The red Eriocaulon quinquangulare complements Alternanthera reineckii and Trithuria lanterna in this layout.
This reddish Eriocaulon originates from India and is a recent addition to the aquatic hobby. It is farmed as an emersed grown bog/terrarium plant in some plant nurseries. The submerged forms can be relatively short with adult plants around 2.5 - 3 inches tall. It is reddish at the base of the plant with leaves fading to olive/orange towards the tips.
It grows well at steady pace in the aquarium as long as light and CO2 are at good levels. This plant should not be shaded. It grows very well in ammonia rich aquasoils. The plant is delicate and should be handled gently; it is easily squished. It is sensitive to KH and should be kept in low alkalinity water. As a short plant - it's important to direct flow/CO2 to the substrate zone.
The main difficulty in handling this plant is that the submerged forms do not take long shipping well. If shipping for longer distances (3 days +), emersed forms might ship better. Having a healthy specimen is essential for the plant to transition smoothly into the tank environment.
Nitrate limitation can increase the redness in Eriocaulon Quinquangulare; the reddish portion at the base extends further towards the tips. Plants will also grow more slowly - as with any nitrate limiting regime - do it too severely and you risk crashing growth in the tank.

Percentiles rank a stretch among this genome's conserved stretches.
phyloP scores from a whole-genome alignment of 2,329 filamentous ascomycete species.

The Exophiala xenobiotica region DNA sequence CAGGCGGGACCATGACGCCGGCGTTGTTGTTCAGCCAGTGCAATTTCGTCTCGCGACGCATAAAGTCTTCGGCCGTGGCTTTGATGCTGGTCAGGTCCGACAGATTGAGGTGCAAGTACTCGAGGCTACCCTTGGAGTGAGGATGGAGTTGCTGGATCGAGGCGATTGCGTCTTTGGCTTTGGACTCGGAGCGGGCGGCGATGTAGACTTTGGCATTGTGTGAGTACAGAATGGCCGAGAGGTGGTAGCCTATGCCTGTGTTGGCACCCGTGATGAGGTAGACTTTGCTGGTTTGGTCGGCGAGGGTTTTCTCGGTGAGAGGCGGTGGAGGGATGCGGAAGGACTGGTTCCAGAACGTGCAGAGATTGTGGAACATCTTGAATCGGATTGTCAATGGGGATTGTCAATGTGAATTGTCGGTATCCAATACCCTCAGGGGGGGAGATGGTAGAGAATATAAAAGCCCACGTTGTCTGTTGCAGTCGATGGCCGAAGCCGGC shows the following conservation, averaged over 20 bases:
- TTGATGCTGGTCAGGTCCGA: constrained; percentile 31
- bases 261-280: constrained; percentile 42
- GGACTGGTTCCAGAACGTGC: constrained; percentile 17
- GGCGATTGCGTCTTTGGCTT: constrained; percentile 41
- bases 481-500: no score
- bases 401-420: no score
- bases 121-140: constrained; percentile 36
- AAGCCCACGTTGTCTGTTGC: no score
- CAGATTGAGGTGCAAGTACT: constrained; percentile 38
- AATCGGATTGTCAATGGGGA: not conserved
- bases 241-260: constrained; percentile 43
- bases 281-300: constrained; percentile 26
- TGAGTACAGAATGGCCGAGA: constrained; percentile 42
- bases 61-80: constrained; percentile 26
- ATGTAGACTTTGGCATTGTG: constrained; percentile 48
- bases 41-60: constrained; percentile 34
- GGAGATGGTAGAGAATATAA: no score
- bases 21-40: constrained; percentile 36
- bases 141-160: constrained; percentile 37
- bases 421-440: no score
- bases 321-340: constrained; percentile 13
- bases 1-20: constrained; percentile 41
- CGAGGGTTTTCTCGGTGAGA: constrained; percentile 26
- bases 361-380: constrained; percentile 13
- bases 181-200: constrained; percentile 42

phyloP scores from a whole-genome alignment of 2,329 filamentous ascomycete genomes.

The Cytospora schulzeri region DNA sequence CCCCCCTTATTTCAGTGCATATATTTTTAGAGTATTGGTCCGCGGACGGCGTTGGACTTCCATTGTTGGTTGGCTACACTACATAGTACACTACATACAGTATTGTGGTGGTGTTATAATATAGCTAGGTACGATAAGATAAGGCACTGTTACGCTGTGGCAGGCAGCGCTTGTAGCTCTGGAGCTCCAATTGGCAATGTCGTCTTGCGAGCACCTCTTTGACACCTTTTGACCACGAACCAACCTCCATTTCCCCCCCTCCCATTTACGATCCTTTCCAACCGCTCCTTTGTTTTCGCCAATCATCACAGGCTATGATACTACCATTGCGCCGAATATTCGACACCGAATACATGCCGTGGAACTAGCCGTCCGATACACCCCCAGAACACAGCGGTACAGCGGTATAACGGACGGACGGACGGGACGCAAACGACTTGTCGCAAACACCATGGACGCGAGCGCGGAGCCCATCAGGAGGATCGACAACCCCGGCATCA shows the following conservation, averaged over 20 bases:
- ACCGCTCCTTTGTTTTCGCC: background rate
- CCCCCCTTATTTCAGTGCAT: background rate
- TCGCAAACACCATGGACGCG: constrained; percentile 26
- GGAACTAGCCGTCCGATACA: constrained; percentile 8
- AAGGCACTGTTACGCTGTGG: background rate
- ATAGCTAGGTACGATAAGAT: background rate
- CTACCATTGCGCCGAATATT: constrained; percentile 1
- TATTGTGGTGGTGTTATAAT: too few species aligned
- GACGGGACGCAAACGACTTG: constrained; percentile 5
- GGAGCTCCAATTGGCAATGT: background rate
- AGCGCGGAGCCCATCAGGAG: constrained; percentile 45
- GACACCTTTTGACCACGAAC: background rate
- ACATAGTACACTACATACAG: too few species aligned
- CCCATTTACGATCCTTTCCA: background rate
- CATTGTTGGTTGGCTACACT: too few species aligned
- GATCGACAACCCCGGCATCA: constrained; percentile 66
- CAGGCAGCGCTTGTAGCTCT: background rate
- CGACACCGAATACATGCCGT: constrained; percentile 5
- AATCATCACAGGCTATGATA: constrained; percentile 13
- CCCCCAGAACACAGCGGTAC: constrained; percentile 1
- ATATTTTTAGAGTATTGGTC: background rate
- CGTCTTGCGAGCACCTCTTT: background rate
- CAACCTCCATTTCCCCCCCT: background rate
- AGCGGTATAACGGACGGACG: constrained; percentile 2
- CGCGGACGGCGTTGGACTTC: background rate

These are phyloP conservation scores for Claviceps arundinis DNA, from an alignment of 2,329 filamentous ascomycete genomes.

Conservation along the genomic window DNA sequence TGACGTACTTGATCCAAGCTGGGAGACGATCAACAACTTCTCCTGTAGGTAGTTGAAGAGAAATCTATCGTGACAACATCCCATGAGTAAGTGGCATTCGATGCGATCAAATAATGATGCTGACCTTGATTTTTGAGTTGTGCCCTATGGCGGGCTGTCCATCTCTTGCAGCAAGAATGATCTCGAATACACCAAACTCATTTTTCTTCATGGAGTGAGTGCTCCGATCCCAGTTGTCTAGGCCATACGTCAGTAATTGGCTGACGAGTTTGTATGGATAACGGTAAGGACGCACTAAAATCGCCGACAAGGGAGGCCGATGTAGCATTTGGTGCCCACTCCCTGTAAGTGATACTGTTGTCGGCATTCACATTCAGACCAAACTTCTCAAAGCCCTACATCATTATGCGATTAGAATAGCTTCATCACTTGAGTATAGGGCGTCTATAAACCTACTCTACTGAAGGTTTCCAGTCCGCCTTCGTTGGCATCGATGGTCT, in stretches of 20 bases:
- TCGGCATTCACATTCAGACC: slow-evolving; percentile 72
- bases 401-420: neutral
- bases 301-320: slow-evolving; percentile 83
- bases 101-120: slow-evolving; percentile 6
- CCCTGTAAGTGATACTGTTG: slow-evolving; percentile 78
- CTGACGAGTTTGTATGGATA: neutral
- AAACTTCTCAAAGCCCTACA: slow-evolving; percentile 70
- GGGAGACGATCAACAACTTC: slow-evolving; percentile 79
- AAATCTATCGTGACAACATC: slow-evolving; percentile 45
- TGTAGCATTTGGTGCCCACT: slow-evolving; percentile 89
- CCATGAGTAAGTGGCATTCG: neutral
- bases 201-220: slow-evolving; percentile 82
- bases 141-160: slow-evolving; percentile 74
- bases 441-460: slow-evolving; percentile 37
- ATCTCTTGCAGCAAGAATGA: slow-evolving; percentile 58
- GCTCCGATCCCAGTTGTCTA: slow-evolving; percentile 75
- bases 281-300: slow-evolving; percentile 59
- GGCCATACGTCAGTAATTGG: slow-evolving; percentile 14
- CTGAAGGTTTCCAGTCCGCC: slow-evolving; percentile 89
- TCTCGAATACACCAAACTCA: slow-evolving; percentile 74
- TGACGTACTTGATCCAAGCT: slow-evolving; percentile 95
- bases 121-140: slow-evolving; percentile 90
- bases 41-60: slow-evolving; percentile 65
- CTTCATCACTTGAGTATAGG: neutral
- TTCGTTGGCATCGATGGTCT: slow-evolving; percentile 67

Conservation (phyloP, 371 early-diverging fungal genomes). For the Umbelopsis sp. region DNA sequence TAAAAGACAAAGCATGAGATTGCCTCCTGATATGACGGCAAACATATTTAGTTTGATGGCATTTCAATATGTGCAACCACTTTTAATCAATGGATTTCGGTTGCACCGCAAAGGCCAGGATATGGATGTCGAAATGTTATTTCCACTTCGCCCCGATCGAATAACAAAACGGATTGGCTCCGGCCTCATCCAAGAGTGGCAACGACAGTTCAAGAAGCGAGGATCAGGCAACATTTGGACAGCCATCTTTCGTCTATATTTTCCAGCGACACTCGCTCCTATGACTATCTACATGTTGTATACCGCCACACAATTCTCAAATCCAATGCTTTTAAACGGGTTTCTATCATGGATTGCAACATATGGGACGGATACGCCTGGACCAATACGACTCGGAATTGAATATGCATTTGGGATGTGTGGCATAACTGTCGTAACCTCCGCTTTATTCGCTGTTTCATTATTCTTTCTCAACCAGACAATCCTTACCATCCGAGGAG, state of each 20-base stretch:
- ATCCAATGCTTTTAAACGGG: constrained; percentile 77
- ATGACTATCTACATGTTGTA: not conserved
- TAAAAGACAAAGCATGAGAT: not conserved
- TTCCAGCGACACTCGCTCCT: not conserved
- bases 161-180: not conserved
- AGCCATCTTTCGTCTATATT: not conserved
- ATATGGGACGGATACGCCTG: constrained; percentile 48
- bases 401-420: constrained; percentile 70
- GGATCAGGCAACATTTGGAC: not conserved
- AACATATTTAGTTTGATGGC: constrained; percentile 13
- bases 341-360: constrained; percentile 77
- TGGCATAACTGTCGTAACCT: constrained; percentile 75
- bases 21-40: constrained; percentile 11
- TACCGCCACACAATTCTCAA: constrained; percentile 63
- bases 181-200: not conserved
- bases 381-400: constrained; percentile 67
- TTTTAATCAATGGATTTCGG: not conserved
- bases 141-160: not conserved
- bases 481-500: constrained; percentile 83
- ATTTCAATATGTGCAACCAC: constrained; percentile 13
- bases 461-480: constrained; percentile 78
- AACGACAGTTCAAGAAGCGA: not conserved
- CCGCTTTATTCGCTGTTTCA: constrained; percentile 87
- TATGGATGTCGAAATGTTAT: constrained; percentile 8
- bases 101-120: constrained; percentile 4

Unlike other varieties of Eriocaulon, this species does not seem to flower/seed underwater. For best Eriocaulon care, read see key success factors below.
KEY SUCCESS FACTORS
HOW TO GET IT REDDER
Eriocaulon quinquangulare is often grown emersed in farms. They transport better in this form.
Relative size comparison of young Eriocaulon quinquangulare to Trithuria sp. Blood vomit at foreground; these are grown under nitrate limitation. Same plants about 2 months later show below.
Relative size comparison to other plants in Tom barr's tank.
As with some other Eriocaulons, the root system can be longer than the leaf portion of the plant. This is a medium sized specimen.